That’s it guys! Truly a very simple project that involved about $80 worth of wood, a gallon of $60 paint, caulking that was $2 bucks, mud that cost $8, and any supplies you don’t already have. A few days and some elbow grease and bam, a completely transformed area! And for less than a quarter of what purchasing actual wainscoting would cost! 

Not into cutting the wood trim or just don’t have the tools?

Don’t want to do cut the wood and such at home? Home Depot often cuts to size to help you out a bit, and there are some amazing options off Wayfair for help making your wainscoting project easier. Check them out here!

Have questions? Drop me a comment below or send me a message via Instagram (my favorite platform) to get it touch with me! Also make sure to follow along on Instagram for what project we’re working on in real time!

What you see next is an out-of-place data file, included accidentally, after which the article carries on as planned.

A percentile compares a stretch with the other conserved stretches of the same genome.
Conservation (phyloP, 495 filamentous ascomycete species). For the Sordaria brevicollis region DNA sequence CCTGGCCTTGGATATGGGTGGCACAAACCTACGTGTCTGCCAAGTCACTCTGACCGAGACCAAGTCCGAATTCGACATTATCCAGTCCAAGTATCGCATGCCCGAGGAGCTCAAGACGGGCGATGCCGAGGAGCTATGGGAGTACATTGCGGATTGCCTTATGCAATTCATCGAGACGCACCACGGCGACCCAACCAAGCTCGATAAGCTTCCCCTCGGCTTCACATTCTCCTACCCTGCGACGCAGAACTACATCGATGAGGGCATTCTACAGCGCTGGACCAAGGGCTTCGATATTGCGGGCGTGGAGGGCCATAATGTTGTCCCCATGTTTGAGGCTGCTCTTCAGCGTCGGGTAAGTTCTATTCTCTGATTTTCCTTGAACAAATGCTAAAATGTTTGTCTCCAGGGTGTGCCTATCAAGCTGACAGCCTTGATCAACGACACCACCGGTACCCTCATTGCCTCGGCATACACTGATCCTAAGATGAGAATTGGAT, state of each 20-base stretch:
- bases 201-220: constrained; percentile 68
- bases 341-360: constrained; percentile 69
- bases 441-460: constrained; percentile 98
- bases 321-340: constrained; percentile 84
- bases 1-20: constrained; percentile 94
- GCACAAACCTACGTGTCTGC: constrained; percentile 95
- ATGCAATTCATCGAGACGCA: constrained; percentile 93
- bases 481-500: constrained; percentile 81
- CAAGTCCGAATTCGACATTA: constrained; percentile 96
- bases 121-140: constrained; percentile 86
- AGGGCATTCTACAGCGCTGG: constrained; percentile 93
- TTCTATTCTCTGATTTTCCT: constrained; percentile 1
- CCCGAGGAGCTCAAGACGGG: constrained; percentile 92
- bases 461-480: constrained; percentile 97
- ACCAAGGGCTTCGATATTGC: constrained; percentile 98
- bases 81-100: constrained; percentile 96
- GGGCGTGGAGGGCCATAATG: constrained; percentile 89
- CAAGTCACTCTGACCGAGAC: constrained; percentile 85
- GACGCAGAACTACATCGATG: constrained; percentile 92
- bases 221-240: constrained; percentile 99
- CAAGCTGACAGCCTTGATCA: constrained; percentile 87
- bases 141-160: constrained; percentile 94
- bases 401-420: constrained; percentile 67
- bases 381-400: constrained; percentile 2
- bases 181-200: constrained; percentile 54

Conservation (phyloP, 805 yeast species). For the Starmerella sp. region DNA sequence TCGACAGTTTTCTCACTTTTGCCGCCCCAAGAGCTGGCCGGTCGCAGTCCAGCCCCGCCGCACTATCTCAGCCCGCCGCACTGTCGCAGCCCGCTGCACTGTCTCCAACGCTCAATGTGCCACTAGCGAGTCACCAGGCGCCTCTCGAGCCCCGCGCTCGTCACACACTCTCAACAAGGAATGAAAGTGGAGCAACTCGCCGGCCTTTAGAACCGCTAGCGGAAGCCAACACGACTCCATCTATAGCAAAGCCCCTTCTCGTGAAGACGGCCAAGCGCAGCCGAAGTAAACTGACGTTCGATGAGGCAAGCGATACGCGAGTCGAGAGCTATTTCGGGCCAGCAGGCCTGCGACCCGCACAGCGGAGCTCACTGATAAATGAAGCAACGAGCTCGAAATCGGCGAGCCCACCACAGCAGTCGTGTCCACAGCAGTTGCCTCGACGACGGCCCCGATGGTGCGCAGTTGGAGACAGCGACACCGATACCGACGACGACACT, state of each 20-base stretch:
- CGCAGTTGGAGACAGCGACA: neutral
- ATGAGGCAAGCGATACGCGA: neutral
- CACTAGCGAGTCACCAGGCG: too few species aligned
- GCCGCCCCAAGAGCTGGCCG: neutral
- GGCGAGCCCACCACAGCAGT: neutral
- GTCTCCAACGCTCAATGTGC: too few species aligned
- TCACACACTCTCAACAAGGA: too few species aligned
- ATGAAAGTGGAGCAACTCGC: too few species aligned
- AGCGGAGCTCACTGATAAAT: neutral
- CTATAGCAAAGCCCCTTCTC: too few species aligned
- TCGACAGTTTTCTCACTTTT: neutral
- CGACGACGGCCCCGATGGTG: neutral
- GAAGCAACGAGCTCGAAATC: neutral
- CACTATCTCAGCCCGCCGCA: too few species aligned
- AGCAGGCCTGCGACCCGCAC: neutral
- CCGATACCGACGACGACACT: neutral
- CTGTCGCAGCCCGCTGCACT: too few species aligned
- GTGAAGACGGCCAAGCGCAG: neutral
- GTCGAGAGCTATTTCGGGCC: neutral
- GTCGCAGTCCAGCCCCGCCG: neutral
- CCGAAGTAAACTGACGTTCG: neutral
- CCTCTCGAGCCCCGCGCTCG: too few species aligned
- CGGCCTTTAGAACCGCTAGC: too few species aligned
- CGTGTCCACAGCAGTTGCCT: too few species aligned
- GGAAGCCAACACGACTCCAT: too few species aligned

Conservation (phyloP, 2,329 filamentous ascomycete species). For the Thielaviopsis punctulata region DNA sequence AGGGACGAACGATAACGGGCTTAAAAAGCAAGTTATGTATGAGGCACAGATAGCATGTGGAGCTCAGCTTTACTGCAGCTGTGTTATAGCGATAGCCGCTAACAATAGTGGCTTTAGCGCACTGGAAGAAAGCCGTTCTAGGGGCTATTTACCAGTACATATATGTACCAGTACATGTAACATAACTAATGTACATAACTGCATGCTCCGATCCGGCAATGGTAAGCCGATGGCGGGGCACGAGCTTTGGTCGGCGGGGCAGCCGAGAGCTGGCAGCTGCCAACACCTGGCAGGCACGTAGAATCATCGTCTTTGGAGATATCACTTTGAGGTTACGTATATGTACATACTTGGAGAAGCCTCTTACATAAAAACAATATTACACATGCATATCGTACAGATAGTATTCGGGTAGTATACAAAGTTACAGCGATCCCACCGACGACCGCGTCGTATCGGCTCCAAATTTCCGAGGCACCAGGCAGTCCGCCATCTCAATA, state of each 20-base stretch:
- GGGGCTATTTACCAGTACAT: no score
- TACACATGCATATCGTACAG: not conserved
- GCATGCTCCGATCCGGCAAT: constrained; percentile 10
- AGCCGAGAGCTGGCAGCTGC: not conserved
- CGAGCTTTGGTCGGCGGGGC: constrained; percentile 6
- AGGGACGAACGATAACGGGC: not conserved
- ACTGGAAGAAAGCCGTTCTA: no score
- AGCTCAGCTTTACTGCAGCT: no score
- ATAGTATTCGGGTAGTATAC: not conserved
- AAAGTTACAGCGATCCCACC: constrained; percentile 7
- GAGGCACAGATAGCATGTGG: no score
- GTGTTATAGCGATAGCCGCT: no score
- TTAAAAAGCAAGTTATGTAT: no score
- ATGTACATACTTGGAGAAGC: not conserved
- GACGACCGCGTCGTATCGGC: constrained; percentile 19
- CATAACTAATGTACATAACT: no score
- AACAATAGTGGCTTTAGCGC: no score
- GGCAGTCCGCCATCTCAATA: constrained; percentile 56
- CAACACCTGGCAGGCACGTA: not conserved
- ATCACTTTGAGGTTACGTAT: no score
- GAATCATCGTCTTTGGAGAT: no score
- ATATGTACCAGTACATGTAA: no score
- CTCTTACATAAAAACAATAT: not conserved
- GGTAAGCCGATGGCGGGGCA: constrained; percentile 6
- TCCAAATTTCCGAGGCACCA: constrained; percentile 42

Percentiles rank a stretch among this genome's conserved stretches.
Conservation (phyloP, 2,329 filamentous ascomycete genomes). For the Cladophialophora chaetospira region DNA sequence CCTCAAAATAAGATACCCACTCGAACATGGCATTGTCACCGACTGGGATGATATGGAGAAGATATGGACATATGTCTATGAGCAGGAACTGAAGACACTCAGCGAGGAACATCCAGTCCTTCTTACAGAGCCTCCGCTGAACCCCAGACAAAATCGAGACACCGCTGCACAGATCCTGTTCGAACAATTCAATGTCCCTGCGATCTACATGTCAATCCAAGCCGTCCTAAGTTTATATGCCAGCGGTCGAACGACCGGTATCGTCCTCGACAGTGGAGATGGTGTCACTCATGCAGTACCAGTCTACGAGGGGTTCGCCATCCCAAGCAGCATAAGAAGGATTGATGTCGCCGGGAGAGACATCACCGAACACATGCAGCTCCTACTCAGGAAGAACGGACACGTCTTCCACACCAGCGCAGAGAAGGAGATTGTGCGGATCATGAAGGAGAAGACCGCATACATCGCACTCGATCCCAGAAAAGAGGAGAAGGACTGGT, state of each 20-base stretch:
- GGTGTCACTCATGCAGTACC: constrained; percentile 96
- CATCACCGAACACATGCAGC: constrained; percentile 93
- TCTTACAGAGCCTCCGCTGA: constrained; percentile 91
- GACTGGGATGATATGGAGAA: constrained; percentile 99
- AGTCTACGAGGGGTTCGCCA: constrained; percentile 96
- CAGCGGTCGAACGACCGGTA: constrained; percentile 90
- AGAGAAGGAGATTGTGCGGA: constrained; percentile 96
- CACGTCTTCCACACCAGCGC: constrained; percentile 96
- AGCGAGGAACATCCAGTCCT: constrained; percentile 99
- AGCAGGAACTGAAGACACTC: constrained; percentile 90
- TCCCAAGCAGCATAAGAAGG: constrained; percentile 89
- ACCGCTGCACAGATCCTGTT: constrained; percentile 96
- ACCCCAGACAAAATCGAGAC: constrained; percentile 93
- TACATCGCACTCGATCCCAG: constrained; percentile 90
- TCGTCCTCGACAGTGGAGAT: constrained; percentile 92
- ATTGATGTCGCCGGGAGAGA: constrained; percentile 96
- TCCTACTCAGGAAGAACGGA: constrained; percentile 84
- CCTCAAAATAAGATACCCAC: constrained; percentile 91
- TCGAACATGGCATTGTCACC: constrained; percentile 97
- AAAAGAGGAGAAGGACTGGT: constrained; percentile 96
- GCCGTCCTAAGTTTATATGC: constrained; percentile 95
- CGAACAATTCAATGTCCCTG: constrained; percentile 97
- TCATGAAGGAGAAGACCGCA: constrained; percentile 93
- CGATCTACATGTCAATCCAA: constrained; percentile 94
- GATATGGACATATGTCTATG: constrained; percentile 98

This easy project added instant curb appeal to the hallway. Depending on your space throw a long area rug into the room to tie in the colors, decorate as you desire, and enjoy! What next project should we tackle? I think the dining room would benefit from a wall treatment! It seems like a dining area should be a bit fancy, right? 

Update: This project was done last year, and still, the whole thing is holding up exceptionally well and we get compliments on it constantly. It’s easy to wipe down because of the smooth non-texture finish and it looks like real lightweight panels. The only part i’ve had to maintenance is the top of the baseboard which gets hit or kicked often and I have to touch up with paint. But truthfully, that happens to all baseboards in general. I hope this tutorial helps you to do a great job on your project. Send me a pic when it’s done! 

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  1. What a great job! My (now adult) kids and I have mudded almost everything on the planet. Floated Sheetrock and faux finished. Venetian plaster and etc. my house is stone on the exterior and looks like an English house. I want to skim my halls and install wainscoting. Yours is gorgeous